The Euphrates (English pronunciation: /juːˈfreɪtiːz/, Arabic: الفرات: al-Furāt, Turkish: Fırat) is the longest and one of the most historically important rivers of Southwest Asia. Together with the Tigris, it is one of the two defining rivers of Mesopotamia. Originating in eastern Turkey, the Euphrates flows through Syria and Iraq to join the Tigris in the Shatt al-Arab, which empties into the Persian Gulf.
The earliest references to the Euphrates come from cuneiform texts found in Shuruppak and pre-Sargonic Nippur and date to the mid-third millennium BCE. In these texts, written in Sumerian, the Euphrates appears as Buranuna (logographic: UD.KIB.NUN). The name could also be written KIB.NUN.(NA) or dKIB.NUN, with the prefix "d" indicating that the river was deified. In Sumerian, the name of the city of Sippar in modern-day Iraq was also written UD.KIB.NUN, indicating a historically strong relationship between the city and the river. In Akkadian, the Euphrates was called Purattu. The modern spelling of the Euphrates derives from the Old Persian Ufrātu via Middle Persian Frat into Turkish Fırat. The Persian Ufrātu (meaning the good) is also the source of the Greek spelling Εὐφράτες (Euphrates).
The Euphrates emerges from the confluence of the Kara Su or Western Euphrates () and the Murat Su or Eastern Euphrates () upstream from the town of Keban in Turkey. Daoudy and Frenken put the length of the Euphrates from the source of the Murat River to the confluence with the Tigris at , of which falls in Turkey, in Syria and in Iraq. The same figures are given by Isaev and Mikhailova. The length of the Shatt al-Arab, which connects the Euphrates and the Tigris with the Persian Gulf, is given by various sources as .
Both the Kara Su and the Murat Su rise northwest from Lake Van at elevations of and amsl, respectively. At the location of the Keban Dam, the two rivers, now combined into the Euphrates, have dropped to an elevation of amsl. From Keban to the Syro–Turkish border, the river drops another over a distance of less than . Once the Euphrates enters the Upper Mesopotamian plains, its grade drops significantly; within Syria the river falls while over the last stretch between Hīt and the Shatt al-Arab the river drops only .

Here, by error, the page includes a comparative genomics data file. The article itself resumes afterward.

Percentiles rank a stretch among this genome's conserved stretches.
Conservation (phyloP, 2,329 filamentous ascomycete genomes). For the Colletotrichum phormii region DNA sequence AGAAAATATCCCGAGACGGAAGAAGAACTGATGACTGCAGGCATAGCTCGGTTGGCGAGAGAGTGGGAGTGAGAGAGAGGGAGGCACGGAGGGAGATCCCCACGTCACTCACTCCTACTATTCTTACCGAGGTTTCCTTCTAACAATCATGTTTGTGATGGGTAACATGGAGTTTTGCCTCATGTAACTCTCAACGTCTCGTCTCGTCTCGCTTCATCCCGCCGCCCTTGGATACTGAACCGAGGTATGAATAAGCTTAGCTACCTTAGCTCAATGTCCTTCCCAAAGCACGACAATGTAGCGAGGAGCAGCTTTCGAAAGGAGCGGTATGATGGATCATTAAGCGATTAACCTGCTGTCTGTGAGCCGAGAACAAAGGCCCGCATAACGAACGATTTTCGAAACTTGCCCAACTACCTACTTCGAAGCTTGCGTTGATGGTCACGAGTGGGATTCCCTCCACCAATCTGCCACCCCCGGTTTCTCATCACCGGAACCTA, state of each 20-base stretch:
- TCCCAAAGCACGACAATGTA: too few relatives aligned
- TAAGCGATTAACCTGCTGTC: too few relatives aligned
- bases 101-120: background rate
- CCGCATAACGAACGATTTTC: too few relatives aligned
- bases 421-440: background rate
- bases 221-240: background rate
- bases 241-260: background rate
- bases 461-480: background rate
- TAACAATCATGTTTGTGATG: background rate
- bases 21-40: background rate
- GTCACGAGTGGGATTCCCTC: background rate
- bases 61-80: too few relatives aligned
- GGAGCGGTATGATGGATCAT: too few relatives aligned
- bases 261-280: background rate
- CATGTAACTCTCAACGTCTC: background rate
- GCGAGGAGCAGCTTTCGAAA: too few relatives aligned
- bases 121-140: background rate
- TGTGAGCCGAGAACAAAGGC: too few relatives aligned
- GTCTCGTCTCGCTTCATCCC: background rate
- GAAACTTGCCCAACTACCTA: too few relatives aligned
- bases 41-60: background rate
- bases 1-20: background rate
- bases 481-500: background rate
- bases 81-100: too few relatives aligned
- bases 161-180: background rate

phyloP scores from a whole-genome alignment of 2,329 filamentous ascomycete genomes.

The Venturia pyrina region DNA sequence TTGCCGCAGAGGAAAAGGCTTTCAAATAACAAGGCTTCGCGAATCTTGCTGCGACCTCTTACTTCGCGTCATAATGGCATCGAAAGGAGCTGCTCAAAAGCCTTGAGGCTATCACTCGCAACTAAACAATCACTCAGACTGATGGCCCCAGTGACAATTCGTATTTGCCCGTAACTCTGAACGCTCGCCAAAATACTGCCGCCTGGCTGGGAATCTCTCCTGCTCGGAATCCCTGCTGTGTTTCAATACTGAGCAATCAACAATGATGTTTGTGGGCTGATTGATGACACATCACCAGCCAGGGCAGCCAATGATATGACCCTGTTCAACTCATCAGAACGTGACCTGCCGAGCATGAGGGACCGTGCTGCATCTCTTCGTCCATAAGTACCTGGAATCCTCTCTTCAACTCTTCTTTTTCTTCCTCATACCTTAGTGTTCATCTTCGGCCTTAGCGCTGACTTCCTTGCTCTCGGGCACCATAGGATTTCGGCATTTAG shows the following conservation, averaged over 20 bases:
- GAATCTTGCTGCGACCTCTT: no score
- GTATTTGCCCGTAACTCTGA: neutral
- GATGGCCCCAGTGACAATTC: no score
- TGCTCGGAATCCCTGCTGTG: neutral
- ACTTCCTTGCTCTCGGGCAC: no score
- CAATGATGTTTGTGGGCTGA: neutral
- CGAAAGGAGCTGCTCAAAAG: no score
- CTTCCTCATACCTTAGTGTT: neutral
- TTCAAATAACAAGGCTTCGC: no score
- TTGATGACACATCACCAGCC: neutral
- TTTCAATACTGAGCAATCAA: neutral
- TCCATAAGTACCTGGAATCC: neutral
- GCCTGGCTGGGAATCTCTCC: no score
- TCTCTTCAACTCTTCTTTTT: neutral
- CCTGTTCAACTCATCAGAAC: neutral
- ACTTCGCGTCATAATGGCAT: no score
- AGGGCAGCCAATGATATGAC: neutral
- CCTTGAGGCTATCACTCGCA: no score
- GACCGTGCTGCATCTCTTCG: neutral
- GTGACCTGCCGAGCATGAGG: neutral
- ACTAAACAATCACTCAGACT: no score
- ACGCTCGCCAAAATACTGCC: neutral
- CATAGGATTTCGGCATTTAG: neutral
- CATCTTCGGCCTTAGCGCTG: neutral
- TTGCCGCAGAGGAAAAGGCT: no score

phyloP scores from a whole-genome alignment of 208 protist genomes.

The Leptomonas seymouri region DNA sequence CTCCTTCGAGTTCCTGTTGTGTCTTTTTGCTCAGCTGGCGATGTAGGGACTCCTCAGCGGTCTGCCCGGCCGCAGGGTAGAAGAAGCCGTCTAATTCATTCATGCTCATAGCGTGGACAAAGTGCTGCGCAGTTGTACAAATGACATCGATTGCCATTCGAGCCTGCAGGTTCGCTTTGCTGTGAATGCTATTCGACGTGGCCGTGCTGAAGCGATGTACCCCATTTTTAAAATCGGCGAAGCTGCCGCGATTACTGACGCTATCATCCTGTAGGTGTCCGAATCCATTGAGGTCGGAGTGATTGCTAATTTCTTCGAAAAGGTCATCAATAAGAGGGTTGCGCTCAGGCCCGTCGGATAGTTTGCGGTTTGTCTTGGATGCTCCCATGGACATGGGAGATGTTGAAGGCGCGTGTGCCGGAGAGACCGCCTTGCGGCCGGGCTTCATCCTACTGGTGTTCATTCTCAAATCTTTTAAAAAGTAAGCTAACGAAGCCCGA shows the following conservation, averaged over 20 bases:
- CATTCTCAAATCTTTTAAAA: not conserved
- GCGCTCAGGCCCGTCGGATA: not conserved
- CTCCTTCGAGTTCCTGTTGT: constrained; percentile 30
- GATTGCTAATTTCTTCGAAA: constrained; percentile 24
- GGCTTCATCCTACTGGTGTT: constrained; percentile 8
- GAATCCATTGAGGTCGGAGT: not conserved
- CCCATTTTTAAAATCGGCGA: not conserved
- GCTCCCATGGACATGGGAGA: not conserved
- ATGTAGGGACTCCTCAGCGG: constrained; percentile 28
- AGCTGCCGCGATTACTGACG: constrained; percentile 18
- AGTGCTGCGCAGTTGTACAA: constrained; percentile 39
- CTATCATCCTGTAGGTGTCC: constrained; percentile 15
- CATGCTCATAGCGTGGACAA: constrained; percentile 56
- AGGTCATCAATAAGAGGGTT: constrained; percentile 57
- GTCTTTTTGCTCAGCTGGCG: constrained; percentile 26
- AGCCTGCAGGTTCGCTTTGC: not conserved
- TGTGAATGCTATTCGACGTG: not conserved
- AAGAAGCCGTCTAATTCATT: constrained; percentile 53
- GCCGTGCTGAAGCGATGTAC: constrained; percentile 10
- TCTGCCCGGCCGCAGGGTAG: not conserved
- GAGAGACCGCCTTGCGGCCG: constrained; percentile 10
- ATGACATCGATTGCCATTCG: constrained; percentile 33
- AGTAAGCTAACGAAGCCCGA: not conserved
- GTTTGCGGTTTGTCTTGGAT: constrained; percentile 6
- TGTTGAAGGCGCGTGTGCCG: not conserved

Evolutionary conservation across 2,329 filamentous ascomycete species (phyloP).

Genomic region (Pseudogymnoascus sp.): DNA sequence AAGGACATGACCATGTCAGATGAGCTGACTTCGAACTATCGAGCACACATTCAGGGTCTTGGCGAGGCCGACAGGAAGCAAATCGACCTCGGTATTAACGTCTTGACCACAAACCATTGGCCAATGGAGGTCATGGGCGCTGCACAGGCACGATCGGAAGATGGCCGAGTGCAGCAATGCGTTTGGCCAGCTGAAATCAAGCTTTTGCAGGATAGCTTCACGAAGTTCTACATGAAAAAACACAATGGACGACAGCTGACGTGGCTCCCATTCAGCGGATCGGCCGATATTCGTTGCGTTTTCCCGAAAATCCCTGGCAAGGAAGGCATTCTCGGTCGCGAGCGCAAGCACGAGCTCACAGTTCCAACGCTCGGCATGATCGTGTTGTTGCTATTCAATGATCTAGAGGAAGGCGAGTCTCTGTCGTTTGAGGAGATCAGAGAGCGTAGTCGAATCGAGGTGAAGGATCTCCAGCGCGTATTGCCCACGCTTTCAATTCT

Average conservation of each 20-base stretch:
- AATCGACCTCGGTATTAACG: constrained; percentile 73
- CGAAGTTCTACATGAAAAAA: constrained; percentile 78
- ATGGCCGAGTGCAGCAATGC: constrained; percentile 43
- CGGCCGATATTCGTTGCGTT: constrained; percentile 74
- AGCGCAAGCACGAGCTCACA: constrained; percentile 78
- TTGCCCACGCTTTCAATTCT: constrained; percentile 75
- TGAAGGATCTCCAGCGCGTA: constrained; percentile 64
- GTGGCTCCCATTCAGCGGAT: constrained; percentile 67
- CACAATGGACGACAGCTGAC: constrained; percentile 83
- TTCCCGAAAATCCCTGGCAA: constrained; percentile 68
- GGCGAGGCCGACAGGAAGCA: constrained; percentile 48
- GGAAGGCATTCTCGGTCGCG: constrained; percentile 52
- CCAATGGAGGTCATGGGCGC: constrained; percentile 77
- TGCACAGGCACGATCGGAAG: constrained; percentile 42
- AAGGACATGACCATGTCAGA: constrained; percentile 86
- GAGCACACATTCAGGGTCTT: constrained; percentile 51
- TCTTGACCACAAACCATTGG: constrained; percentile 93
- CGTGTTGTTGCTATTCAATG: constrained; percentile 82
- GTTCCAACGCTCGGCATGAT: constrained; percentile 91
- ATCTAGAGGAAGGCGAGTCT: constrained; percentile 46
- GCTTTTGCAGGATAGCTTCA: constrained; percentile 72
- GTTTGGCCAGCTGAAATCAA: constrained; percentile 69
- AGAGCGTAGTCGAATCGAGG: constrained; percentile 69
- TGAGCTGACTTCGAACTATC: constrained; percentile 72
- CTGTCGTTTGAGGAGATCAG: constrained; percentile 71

The Euphrates receives most of its water in the form of rainfall and melting snow, resulting in peak volumes during the months April–May. Discharge in these two months accounts for 36 percent of the total annual discharge of the Euphrates, or even 60–70 percent according to one source, while low runoff occurs in summer and autumn. The average natural annual flow of the Euphrates has been determined from early- and mid-twentieth century records as at Keban, at Hīt and at Hindiya. However, these averages mask the high inter-annual variability in discharge; at Birecik, just above the Syro–Turkish border, annual discharges have been measured that ranged from a low volume of in 1961 to a high in 1963.
The discharge regime of the Euphrates has changed dramatically since the construction of the first dams in the 1970s. Data on Euphrates discharge collected after 1990 show the impact of the construction of the numerous dams in the Euphrates and of the increased withdrawal of water for irrigation. Average discharge at Hīt after 1990 has dropped to per second ( per year). The seasonal variability has equally changed. The pre-1990 peak volume recorded at Hīt was per second, while after 1990 it is only per second. The minimum volume at Hīt remained relatively unchanged, rising from per second before 1990 to per second afterward.